Nathan: If you can just say, "This is the thing I want to do and I'm going to stick to it, whatever that thing is," if you can focus on that long enough, the ways to get there will appear. You don't have to go through science, you don't have to go through logic. You don't have to do any of that stuff. But when you get there, it will look like you've been using logic and science the whole time because it's just a natural progression. It makes so much sense, the way you took to get there.

Nathan: The biggest creators of all time, like Einstein, always talked about imagination being the true power. It's that imagination, us being willing and able to see exactly what we want even tho people think you're crazy. Focusing on it long enough and you get there.

Mike: When I think about … I come from a scientific field. So I went really deep in it. I mean, deep for me. I went deep enough into it to start seeing the limitations. I go, "Oh." We have to create a study. We have to control all variables except for this one that we're going to study. Then we have to repeat that experiment how many times? Then we make one more variation.

Tapping into the subconscious

Mike: Which is a very slow way of computing. It's a very slow computational process. We're all doing it together. Then, what I'm hearing you say, is the imagination. The tapping into the subconscious mind. The processing that we are capable of in the background. Reading information that's coming from our bodies, our feelings, sensations, emotions. What seems like magic to me is I want to understand it more and I am understanding it more all the time, but it still fucking blows me away in that by me putting way more intention into my body and into intuition, is what most people would refer to it as.

Nathan: That's what you call it, yeah.

Mike: When I'm tapping into that, my ability to process information is lightning fast. "You could say, well how did you get to that thing?" And I'd go, "I just know." And that's okay. Or let's try this out and see what happens.

Nathan: You have to use wording like that or people don't quite understand you. Saying it's my intuition or my gut says we should do this, people don't always understand.

Mike: No, they don't want to hear that.

Nathan: Which is okay. Look, our sight and smell and taste and touch, it's all just translation of vibrations around us. We know from science that we only actually intentionally let in a very tiny percentage of all of those things. When we see something, we only have a tiny sliver, a thumbnail. We only take a thumbnail amount of information from our sight whereas there's so much else around us. So our brain can naturally take in all of it because you can't do that with your eyes but your brain can do it.

Focus Is Our Superpower

Mountain lake in camera lens
Photographer: Paul Skorupskas | Source: Unsplash

Mike: All right so, we're rewinding a little bit. You were talking about if somebody could really focus in on something long enough …

Nathan: To me, focus is the power that creates worlds. That is our power. That's our superpower as humans. If you can focus on that thing, whatever it is that you're trying to accomplish, you may not understand right now how to get there, and that's okay. But if you're focused on it, you get clues one clue at a time and you start moving towards it. And you know it's a clue because it feels good and it feels like whatever that end thing is. It's that vibration thing.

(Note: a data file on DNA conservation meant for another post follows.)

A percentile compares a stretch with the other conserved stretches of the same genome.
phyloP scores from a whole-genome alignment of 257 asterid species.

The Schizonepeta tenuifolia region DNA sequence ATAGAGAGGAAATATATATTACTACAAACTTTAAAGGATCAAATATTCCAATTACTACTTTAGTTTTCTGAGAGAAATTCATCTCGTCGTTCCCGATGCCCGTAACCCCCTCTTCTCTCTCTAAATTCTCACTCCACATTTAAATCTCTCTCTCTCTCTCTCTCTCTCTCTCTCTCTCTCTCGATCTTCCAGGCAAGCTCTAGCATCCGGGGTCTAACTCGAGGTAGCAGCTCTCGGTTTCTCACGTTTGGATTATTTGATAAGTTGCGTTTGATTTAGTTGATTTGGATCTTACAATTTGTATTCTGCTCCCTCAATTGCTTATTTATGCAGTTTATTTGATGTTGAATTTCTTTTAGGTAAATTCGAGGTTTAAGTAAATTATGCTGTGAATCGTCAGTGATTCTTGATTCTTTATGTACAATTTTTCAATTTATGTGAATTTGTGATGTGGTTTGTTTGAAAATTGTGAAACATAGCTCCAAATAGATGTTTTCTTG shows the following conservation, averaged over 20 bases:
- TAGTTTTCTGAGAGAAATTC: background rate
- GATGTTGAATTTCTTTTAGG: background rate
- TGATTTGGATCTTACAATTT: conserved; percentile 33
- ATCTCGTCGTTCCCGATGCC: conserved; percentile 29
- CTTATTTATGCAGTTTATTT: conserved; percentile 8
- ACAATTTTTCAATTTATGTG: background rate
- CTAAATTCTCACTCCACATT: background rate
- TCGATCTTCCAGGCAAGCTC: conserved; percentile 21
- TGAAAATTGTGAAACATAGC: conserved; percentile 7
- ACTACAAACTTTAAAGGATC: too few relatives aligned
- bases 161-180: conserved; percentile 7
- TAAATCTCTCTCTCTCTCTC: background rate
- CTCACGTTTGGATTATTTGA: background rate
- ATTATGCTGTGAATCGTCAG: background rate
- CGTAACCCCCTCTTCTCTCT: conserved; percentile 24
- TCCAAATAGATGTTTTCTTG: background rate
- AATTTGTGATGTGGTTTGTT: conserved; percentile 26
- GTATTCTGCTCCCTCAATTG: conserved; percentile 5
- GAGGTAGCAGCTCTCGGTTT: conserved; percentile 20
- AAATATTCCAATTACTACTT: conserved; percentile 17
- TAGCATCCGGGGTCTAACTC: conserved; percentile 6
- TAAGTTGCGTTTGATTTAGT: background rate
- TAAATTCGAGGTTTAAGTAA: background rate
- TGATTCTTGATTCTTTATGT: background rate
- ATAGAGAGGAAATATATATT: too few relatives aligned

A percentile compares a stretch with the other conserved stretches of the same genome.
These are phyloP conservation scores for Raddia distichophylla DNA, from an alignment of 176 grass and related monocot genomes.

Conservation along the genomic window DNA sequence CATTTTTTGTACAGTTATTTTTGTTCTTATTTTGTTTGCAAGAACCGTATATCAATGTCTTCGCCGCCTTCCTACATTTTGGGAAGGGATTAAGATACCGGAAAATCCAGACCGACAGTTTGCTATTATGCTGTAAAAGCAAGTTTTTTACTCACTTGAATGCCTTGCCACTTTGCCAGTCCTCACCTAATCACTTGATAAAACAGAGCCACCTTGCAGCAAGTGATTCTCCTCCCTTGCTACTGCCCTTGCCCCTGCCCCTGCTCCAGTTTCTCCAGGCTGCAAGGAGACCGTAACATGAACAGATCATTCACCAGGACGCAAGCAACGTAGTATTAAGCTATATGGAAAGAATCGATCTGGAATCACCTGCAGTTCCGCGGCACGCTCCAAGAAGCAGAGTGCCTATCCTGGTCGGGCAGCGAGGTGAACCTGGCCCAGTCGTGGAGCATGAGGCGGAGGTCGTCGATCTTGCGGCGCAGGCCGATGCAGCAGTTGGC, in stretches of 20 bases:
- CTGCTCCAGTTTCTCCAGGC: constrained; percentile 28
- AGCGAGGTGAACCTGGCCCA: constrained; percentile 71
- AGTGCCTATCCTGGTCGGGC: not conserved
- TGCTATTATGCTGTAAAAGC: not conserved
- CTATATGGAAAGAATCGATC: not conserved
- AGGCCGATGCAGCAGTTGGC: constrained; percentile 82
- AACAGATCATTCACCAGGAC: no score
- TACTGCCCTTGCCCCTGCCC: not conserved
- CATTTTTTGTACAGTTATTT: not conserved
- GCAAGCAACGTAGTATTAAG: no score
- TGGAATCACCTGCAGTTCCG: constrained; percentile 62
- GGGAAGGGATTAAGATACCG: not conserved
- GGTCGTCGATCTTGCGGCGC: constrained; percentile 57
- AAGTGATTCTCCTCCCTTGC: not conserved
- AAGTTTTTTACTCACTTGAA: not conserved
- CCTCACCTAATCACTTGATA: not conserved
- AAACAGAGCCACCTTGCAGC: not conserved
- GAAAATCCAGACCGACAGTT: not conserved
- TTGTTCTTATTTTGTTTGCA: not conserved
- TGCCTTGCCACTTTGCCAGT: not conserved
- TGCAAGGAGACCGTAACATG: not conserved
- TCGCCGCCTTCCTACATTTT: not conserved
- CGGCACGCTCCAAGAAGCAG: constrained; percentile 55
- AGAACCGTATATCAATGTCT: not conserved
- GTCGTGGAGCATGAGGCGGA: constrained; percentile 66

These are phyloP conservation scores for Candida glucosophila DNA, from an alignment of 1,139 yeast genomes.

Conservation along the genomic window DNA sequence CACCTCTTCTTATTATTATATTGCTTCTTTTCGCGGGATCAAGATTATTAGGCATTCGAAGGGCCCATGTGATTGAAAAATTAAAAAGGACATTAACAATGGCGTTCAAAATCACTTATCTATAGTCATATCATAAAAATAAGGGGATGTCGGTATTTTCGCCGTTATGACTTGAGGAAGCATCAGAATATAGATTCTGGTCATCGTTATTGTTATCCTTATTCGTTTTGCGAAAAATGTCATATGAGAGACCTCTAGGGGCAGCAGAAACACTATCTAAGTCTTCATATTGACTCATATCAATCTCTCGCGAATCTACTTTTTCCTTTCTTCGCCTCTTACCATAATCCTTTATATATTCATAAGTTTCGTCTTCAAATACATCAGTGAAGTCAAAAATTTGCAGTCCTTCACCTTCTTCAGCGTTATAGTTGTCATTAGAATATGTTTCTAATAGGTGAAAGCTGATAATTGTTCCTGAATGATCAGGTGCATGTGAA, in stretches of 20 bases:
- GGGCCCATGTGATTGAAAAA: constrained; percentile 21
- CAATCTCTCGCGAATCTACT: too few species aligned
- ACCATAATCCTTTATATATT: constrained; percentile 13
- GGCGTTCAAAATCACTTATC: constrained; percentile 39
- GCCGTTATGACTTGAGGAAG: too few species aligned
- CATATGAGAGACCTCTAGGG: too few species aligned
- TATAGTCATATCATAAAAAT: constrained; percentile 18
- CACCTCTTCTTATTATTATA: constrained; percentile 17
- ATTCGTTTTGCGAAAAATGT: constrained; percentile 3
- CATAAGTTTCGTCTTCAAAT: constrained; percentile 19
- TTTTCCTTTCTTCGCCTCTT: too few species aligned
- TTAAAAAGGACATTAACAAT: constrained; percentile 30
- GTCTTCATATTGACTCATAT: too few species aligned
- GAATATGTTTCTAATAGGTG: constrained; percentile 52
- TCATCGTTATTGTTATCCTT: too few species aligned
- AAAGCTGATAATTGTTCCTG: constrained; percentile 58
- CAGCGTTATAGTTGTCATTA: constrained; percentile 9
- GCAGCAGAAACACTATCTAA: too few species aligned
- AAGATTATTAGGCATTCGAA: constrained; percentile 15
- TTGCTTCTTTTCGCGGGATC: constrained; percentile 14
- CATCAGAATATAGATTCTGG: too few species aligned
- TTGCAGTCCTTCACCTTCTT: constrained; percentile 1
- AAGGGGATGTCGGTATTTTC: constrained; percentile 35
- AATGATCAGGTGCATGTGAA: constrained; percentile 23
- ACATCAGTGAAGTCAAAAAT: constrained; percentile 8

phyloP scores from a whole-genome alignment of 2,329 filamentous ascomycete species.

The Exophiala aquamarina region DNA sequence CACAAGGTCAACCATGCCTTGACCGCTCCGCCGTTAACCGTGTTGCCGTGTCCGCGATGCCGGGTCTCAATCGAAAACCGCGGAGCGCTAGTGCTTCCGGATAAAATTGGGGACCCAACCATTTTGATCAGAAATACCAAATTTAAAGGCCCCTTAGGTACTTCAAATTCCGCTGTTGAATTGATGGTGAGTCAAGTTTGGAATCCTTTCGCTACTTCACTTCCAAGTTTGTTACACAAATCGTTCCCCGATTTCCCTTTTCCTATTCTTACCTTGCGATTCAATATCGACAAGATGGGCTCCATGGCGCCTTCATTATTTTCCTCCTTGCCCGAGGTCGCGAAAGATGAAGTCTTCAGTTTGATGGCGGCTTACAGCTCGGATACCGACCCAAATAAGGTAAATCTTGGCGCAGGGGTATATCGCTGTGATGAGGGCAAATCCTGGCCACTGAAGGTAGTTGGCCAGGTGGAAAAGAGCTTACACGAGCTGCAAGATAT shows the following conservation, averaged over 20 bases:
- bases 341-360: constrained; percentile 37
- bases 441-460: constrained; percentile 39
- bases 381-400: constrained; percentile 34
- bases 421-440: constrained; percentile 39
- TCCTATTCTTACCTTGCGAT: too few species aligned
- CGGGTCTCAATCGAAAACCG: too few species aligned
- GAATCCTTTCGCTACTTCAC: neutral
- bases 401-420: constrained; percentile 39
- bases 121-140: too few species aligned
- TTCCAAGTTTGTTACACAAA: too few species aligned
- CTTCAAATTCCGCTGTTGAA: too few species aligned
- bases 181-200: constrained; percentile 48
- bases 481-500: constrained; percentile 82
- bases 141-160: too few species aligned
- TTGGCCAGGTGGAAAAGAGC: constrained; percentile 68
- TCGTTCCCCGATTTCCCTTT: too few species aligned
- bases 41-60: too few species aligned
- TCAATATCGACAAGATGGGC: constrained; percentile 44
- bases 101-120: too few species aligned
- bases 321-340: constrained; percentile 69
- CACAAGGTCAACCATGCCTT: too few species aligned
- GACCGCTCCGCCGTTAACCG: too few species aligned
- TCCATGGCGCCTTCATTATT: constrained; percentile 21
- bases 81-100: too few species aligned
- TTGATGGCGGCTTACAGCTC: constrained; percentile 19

Nathan: To me, when you think of something you want, it becomes a vibration. It's a thought and it becomes a real vibration. You can feel how it feels, vibrationally speaking. When you get a clue, it will feel aligned with that end thing. That thing that you want. So you know every step of the way that you're moving closer to it and because the longer you focus on something, really honestly, not only the more you want it but the more you actually believe you're going to have it.

Nathan: It's really interesting to understand that focus is just focus. It's not going out and working really hard with focus. It's just the focus. Just that focus will allow you to do the things, like have an adventure that is easy and fun if you expect it to be.

Mike: Well I think that focus plus hard work is … the mind is actually getting in the way.

Nathan: Yes.

Nothing wong with changing goals

Mike: How are you on that, setting a plan? They avoid setting a goal because "I'm afraid I'm going to quit or I'm going to change my goal." Is it okay to change goals?

Nathan: Yeah, of course, it's okay to change goals. There's no reason why you shouldn't change goals. As you grow, you do change as a person. In fact, to me, growing a business or moving along the path to whatever it is that you want changes you as a person. It just does. And that's good. That's actually what you're striving for. You're not necessarily trying to grow a business, you're trying to grow you.

Nathan: You're not necessarily trying to grow anything outside of yourself or an organization or any of that. You're growing you. Your goal is changing? Yeah, of course. That's natural. In fact, probably halfway down the road, you might discover something that just turns you on even way more than that thing and that's okay too. There's no reason why you can't zig-zag up a mountain, right?